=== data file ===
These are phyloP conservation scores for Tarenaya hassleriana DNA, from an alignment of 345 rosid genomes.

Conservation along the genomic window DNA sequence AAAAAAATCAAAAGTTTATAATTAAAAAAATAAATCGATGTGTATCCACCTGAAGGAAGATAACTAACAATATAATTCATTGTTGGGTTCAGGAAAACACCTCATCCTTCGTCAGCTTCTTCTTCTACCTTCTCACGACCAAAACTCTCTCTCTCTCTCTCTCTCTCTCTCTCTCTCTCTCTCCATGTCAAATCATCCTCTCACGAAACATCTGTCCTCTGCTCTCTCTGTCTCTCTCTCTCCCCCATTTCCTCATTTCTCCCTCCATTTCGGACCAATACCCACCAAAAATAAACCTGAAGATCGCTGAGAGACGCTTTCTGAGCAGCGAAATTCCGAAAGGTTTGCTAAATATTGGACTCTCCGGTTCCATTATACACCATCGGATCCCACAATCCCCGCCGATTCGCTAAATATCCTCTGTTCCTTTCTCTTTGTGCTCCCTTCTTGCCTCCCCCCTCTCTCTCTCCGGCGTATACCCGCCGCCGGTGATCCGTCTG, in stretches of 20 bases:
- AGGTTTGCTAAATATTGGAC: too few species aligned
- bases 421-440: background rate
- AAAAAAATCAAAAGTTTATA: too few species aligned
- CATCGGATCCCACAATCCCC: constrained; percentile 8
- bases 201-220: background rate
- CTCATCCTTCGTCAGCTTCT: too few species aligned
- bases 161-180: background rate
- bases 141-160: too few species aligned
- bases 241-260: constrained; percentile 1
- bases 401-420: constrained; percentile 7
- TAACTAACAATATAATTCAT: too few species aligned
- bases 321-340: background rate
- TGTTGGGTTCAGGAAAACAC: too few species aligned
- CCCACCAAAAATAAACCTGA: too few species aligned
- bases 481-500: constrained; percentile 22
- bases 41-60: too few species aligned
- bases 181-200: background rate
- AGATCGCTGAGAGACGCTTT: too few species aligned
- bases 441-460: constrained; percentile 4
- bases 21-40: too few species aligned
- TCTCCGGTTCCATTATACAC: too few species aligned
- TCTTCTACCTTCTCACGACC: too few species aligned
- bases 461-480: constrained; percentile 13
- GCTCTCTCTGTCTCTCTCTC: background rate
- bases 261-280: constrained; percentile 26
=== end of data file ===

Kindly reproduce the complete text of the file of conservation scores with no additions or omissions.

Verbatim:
These are phyloP conservation scores for Tarenaya hassleriana DNA, from an alignment of 345 rosid genomes.

Conservation along the genomic window DNA sequence AAAAAAATCAAAAGTTTATAATTAAAAAAATAAATCGATGTGTATCCACCTGAAGGAAGATAACTAACAATATAATTCATTGTTGGGTTCAGGAAAACACCTCATCCTTCGTCAGCTTCTTCTTCTACCTTCTCACGACCAAAACTCTCTCTCTCTCTCTCTCTCTCTCTCTCTCTCTCTCTCCATGTCAAATCATCCTCTCACGAAACATCTGTCCTCTGCTCTCTCTGTCTCTCTCTCTCCCCCATTTCCTCATTTCTCCCTCCATTTCGGACCAATACCCACCAAAAATAAACCTGAAGATCGCTGAGAGACGCTTTCTGAGCAGCGAAATTCCGAAAGGTTTGCTAAATATTGGACTCTCCGGTTCCATTATACACCATCGGATCCCACAATCCCCGCCGATTCGCTAAATATCCTCTGTTCCTTTCTCTTTGTGCTCCCTTCTTGCCTCCCCCCTCTCTCTCTCCGGCGTATACCCGCCGCCGGTGATCCGTCTG, in stretches of 20 bases:
- AGGTTTGCTAAATATTGGAC: too few species aligned
- bases 421-440: background rate
- AAAAAAATCAAAAGTTTATA: too few species aligned
- CATCGGATCCCACAATCCCC: constrained; percentile 8
- bases 201-220: background rate
- CTCATCCTTCGTCAGCTTCT: too few species aligned
- bases 161-180: background rate
- bases 141-160: too few species aligned
- bases 241-260: constrained; percentile 1
- bases 401-420: constrained; percentile 7
- TAACTAACAATATAATTCAT: too few species aligned
- bases 321-340: background rate
- TGTTGGGTTCAGGAAAACAC: too few species aligned
- CCCACCAAAAATAAACCTGA: too few species aligned
- bases 481-500: constrained; percentile 22
- bases 41-60: too few species aligned
- bases 181-200: background rate
- AGATCGCTGAGAGACGCTTT: too few species aligned
- bases 441-460: constrained; percentile 4
- bases 21-40: too few species aligned
- TCTCCGGTTCCATTATACAC: too few species aligned
- TCTTCTACCTTCTCACGACC: too few species aligned
- bases 461-480: constrained; percentile 13
- GCTCTCTCTGTCTCTCTCTC: background rate
- bases 261-280: constrained; percentile 26